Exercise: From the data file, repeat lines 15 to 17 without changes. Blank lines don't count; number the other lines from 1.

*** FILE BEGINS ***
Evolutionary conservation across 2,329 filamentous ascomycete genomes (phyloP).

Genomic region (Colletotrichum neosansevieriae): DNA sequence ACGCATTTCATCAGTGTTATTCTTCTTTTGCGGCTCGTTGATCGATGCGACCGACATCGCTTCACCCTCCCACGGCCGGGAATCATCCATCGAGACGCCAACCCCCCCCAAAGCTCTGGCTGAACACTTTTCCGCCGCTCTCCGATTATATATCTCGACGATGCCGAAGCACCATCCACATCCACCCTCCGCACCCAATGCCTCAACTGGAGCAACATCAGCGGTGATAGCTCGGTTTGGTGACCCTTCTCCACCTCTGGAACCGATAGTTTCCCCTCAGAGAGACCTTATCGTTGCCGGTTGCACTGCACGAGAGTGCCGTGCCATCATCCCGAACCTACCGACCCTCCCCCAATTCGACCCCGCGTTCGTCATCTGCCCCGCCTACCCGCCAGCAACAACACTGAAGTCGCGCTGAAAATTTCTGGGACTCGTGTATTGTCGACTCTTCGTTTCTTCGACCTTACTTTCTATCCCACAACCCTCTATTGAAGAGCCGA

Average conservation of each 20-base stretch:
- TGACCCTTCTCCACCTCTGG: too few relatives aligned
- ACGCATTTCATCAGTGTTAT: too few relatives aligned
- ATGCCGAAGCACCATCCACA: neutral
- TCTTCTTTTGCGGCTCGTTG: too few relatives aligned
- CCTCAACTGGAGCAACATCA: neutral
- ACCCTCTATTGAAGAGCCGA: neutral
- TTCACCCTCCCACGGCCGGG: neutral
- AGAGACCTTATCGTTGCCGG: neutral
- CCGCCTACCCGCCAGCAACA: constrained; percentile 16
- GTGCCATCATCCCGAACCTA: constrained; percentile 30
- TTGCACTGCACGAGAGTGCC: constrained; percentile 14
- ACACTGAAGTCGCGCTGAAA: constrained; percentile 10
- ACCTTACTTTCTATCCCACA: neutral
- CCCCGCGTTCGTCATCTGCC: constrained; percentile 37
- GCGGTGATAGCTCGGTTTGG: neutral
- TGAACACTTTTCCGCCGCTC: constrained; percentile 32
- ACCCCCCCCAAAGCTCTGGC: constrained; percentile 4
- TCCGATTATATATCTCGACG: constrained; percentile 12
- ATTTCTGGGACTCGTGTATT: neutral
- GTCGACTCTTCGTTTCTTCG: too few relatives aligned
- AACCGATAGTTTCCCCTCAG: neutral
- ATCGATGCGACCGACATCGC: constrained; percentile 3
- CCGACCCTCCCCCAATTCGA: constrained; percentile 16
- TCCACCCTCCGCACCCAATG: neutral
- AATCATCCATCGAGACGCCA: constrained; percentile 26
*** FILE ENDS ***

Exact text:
- ACACTGAAGTCGCGCTGAAA: constrained; percentile 10
- ACCTTACTTTCTATCCCACA: neutral
- CCCCGCGTTCGTCATCTGCC: constrained; percentile 37